Is there a direct relationship between testosterone and risk-taking behavior?
Jacob Rosenberg of Teaneck spent his summer helping to find an answer to that question by studying wild gerbils in the Israeli desert.
Mr. Rosenberg, a rising sophomore at the University of Maryland, was one of 30 undergraduate science majors who recently completed the ninth annual Summer Science Research Internship Program, a seven-week initiative sponsored jointly by Yeshiva University and Bar-Ilan University.
Housed on YU’s Jerusalem campus and bused daily to Bar-Ilan’s campus in the Tel Aviv suburb of Ramat Gan, the interns all were Orthodox students from universities that included YU, Cornell, Cooper Union, Johns Hopkins, and University College London.
Mr. Rosenberg, a graduate of Torah Academy of Bergen County and now a neurobiology and physiology major, is 23. He’s a little older than others in the program because he had deferred entering university in order to study at Yeshivat Hakotel in Jerusalem, and volunteer in the IDF as a combat medic. He plans to make aliyah after college and attend medical school in Israel.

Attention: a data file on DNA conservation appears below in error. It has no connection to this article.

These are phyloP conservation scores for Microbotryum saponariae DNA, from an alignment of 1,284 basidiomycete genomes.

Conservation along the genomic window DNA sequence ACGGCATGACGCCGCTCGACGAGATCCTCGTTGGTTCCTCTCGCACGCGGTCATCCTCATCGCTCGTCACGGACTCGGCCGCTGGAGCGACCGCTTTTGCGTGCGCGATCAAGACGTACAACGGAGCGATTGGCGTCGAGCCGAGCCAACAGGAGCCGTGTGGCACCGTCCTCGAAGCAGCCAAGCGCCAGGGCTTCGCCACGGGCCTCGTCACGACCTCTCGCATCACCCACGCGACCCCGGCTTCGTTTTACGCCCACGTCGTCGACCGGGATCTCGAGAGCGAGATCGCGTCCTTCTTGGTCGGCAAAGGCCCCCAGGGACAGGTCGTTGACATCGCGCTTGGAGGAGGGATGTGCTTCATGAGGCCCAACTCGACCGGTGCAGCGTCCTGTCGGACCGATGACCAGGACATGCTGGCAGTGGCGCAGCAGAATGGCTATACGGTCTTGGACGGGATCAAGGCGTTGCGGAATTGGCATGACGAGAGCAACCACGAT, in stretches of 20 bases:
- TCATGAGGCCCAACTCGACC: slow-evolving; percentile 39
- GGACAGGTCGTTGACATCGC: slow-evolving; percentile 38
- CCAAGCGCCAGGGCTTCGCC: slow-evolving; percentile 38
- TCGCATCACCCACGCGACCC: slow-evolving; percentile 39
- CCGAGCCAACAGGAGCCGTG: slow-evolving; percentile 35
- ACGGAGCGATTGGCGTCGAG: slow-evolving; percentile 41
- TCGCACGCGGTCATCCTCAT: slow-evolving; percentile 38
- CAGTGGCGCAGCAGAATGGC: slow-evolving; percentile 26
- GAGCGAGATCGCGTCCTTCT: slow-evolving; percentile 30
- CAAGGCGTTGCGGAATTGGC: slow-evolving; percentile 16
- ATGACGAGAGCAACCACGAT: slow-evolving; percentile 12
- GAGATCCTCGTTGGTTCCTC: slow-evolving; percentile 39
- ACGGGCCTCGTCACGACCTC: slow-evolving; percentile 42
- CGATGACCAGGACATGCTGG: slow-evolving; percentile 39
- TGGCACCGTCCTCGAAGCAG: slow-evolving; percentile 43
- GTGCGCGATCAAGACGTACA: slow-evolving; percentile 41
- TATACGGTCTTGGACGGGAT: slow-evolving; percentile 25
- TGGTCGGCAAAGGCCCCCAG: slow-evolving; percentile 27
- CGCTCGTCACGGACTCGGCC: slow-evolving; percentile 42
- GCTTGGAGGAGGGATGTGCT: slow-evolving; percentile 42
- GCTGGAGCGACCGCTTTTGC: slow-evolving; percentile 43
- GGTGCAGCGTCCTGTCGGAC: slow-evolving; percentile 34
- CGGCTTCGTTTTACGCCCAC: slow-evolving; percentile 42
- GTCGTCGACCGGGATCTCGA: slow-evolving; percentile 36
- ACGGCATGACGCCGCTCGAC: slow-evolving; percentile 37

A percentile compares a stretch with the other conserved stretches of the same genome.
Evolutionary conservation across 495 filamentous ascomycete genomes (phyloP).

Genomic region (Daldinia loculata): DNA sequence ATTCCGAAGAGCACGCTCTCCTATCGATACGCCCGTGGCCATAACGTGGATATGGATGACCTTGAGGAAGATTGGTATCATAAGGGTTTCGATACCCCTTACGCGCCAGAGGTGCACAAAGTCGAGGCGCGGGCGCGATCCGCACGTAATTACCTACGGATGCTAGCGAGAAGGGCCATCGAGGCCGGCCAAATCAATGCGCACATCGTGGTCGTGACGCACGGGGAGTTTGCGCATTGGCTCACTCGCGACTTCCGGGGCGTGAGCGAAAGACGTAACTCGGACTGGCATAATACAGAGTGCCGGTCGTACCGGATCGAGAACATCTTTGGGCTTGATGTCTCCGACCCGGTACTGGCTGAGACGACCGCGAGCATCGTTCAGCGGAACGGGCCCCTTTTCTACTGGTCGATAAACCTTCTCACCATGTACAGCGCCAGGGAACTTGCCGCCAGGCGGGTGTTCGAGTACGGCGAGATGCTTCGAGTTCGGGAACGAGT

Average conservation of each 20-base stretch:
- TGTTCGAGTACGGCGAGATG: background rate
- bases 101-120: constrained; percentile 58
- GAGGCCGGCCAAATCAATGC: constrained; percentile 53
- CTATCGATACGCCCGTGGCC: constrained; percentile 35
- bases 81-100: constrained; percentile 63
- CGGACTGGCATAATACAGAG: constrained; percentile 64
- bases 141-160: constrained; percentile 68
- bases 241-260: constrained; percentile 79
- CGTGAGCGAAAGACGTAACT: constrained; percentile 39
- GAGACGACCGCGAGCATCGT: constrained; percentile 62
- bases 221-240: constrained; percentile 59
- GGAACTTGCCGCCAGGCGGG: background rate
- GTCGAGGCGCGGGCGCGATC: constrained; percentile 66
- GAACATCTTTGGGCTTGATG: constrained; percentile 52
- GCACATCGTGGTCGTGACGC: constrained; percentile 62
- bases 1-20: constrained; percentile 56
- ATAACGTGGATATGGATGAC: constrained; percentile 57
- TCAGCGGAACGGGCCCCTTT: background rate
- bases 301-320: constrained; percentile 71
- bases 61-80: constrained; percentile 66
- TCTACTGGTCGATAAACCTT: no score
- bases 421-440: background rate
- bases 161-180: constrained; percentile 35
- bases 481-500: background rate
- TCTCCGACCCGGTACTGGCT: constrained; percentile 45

He and master’s student Chen Naor, working under the supervision of Dr. Lee Koren, captured Baluchistan gerbils in the Arava Valley and marked their tails with a type of barcode. Then they set the animals loose and filmed their behavior as they chose between trays of seeds mixed with sand that the students had set up, some near the relative safety of a bush and others in the open.
“We could see which gerbils took a bigger risk by going to the trays in the open,” Mr. Rosenberg said. “Watching the video later, we then analyzed how many seconds each gerbil on the feeding tray kept its head up looking for predators and how many seconds its head was down foraging in the sand for the seeds. The less time looking for predators, the more risk was being taken.”
They also counted how many seeds were left in each tray, an indication of how quickly each gerbil gave up the hunt. “If it gave up early, the gerbil was taking less of a risk, but if spent its entire time finding and eating seeds it was taking a bigger risk.”
Mr. Rosenberg explained that earlier research into the testosterone-risky behavior correlation was done on birds.